The Janis Joplin song came on my husband’s satellite radio as we were driving back to
I’d be less than honest if I said that I have no reservations about going to the reunion. I skipped the 30th, after feeling kinda’ like an outsider at the 10th and 20th. My high school, at least at the height of its glory—in the 60s—was full of Golden Boys and Beauty Queens. Beautiful People. It was like practice for Ole Miss, where I went to college my freshman year. So many movers and shakers … I feel like I need to lose 30 pounds and get a book published before going to the reunion! So, the book thing isn’t going to happen. And I’ve been trying to shake this 30 pounds for 20 years. So, if I go back, I go back just like I am. In 3 months and 3 days from today. Several things have helped bolster my courage:
A few months ago I began to reconnect with a few classmates I hadn’t seen or communicated with in, well, 40 years. One of them, who will go unnamed because he would be embarrassed, was someone I was totally intimidated by during high school. I thought he was “too cool” to speak to me, so I would look the other way when I passed him in the halls. Turns out he’s a great guy. We’ve connected a little bit through writing, and I told him how I felt in school and he said, “We were all scared to death back then. It was just a façade… acting cool like that.”
Some folks reading this won’t believe that I felt this way, because I had lots of “honors” in school—I was Secretary of the Student Council and voted a “Favorite” in the Feature Pageant, an officer in the theater guild, business manager of the school newspaper, honors and activities that led to my being inducted into the Hall of Fame. But I was so lonely. Even with a non-stop flow of boyfriends (which I clung to in my insecurity) I never felt like I “fit in.” Thirty-something years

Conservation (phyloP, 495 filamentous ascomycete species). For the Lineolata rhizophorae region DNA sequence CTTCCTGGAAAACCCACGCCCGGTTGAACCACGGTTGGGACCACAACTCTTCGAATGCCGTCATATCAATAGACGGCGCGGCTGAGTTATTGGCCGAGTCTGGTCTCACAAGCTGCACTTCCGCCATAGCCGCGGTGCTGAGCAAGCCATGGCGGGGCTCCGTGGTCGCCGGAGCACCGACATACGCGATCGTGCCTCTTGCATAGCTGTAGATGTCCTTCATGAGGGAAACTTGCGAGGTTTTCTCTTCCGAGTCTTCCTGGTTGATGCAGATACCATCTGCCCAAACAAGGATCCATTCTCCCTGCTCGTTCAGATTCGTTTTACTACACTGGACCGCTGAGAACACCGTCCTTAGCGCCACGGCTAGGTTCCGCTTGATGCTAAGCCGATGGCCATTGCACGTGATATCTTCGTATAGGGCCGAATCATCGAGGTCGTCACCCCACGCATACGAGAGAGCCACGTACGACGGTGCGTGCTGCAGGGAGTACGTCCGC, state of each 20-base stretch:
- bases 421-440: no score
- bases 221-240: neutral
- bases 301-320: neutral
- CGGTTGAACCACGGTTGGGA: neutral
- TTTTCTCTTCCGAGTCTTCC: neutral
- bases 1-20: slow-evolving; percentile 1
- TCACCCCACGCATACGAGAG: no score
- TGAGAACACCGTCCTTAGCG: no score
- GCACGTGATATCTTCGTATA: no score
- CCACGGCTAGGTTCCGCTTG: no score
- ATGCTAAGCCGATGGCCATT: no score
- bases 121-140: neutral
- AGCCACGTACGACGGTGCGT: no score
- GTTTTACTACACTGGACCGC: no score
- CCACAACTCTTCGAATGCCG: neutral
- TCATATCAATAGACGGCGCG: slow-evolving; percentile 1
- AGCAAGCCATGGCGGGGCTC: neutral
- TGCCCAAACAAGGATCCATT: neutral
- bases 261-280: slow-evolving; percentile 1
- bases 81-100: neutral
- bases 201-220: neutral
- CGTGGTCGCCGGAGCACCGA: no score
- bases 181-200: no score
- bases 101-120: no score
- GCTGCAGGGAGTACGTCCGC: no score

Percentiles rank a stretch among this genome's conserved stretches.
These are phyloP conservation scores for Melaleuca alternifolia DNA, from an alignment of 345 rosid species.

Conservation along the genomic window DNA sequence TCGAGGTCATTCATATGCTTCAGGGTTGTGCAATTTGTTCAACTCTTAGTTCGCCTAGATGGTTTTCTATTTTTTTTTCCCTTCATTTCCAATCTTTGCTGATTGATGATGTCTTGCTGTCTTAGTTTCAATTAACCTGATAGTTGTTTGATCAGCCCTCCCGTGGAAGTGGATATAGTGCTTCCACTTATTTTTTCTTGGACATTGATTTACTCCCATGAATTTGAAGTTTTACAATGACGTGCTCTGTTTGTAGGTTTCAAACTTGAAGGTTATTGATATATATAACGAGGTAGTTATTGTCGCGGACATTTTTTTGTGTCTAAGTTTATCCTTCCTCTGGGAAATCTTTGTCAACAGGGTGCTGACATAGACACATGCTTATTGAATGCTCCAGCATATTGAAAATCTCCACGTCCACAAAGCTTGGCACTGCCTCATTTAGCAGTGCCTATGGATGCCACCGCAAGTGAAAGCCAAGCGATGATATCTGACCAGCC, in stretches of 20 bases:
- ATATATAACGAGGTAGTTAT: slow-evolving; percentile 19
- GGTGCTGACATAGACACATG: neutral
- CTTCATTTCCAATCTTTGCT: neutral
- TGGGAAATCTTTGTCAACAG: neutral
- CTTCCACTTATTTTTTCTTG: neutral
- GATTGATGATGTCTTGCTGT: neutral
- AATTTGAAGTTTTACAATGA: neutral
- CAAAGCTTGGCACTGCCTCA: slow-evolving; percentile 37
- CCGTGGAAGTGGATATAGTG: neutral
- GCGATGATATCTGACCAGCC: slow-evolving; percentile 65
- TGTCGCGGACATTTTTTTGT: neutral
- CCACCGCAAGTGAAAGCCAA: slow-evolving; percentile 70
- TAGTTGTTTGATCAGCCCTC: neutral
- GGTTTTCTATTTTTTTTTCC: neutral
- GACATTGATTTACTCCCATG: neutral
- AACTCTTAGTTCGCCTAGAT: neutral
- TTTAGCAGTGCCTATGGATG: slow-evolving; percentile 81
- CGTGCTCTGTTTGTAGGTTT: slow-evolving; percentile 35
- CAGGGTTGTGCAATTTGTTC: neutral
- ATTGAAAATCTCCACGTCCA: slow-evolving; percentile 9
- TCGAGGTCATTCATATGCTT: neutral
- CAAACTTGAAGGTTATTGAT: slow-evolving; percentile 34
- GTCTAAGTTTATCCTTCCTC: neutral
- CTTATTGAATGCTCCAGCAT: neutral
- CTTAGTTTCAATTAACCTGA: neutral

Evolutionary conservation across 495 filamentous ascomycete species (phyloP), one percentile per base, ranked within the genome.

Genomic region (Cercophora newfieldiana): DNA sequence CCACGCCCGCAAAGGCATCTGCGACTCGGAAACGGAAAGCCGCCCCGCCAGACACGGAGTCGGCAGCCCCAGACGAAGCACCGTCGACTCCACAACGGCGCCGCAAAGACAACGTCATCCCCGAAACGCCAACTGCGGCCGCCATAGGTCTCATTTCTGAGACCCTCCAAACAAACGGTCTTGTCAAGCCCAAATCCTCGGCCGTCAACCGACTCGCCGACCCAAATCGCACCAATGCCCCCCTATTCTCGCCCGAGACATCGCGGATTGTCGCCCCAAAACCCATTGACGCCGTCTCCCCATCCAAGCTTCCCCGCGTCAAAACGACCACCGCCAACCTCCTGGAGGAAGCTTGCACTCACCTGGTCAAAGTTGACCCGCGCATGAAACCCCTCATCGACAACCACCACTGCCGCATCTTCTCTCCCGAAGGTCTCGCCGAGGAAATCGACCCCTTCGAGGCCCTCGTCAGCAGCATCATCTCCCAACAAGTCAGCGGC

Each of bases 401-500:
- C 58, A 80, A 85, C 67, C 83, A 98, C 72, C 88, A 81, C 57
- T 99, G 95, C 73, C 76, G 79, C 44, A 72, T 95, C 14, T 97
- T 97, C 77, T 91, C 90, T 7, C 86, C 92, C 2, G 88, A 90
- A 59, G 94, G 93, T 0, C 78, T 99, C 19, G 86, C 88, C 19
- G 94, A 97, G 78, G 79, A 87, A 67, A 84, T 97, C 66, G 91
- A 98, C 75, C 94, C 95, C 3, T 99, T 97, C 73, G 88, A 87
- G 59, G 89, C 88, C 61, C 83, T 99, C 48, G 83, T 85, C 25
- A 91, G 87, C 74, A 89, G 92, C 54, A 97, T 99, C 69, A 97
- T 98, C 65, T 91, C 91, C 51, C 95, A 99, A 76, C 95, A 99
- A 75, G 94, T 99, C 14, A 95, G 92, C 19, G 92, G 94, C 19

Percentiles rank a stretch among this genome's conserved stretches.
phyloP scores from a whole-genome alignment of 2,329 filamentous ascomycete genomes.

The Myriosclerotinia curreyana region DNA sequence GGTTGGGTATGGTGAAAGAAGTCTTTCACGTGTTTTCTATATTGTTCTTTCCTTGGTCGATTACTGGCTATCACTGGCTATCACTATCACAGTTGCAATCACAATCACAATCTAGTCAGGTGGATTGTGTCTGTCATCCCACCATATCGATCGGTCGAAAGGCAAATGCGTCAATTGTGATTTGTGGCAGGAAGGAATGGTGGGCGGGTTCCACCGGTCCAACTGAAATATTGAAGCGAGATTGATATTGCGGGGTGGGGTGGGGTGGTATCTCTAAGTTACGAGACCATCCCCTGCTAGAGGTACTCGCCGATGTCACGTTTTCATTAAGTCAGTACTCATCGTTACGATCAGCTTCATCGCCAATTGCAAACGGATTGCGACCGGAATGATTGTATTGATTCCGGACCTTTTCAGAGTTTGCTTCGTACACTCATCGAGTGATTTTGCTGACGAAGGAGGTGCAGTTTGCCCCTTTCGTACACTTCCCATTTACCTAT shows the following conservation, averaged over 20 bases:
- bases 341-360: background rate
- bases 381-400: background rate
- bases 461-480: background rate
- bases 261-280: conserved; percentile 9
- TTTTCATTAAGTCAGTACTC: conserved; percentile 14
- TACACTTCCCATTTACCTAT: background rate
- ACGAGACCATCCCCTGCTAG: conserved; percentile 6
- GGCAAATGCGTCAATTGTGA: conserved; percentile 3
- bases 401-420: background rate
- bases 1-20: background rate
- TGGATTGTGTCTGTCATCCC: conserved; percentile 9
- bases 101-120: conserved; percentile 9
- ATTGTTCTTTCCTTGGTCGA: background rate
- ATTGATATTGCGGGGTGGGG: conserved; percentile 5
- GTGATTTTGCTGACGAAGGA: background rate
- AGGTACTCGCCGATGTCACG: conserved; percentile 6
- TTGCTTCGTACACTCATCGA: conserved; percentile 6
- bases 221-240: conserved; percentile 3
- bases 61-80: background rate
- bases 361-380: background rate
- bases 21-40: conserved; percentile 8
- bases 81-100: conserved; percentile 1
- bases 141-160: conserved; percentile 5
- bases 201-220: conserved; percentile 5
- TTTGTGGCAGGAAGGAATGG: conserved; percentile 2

later I would learn some things about myself that explained some of my outsider status—my inability to connect, intimately, with people. But I still struggle to believe it wasn’t because my thighs weren’t skinny. Or my hair wasn’t perfect. Or my—fill in the blank….
So today when I picked up yesterday’s New York Times and read the Sunday Styles section’s article about Susan Boyle, “Yes, Looks Do Matter,” I wasn’t really comforted. The psychiatrists and sociologists and journalists quoted in the article pretty much gave us all a nice big hall pass—an excuse for the judgments we make about people based on their appearance. Even Boyle herself is resigned to it, saying: “There is not much you can do about it; it is the way they think; it is the way they are.”
Okay I get what the NYU psychology professor says about stereotypes being “a necessary mechanism for making sense of information,” but I don’t think we, as fallen human beings, stop at that. I think we go far beyond categorizing. I thinkwe judge. And it causes wounds that can last a lifetime. So how do we break free from those wounds? How do we quit caring what people think of us? Is Susan Boyle immune to it? She’s made a change in her looks since her appearance on
While we were at the beach I read two amazing books. I’m saving one of them to review in June, just before its release. (I got an advance copy.) But I’m dying to talk about how the author also felt this pressure to perform, this hunger for applause, this people-pleasing urge. And how, even at the end, having been through an unbelievable life-changing experience, he still felt that way, to a degree. The experience helped him grow, but he wasn’t a completely different person. He left room for “discovery,” as I discussed in my last post. That’s something I’m working on in my own writing.
So, instead, I’ll talk about the other book I read at the beach, Same Kind of Different As Me, by Ron Hall and Denver Moore. Ron Hall was an upscale art dealer in
This is Denver, with Ron Hall, the art dealer.
It got me to thinking about the slavery I’ve lived in for almost 60 years, and how maybe it’s a slavery of my own making. This caring about what other people think to the point of trying to “achieve” acceptance. But how does one break free of this?
Maybe recognizing the chains is the starting point. And that’s where I am today. Wanting to break free, but realizing that I still believe I have something to lose… which makes me a slave to things I wouldn’t want to lose. Or to things I want but don't think I can ever have.
Either way, maybe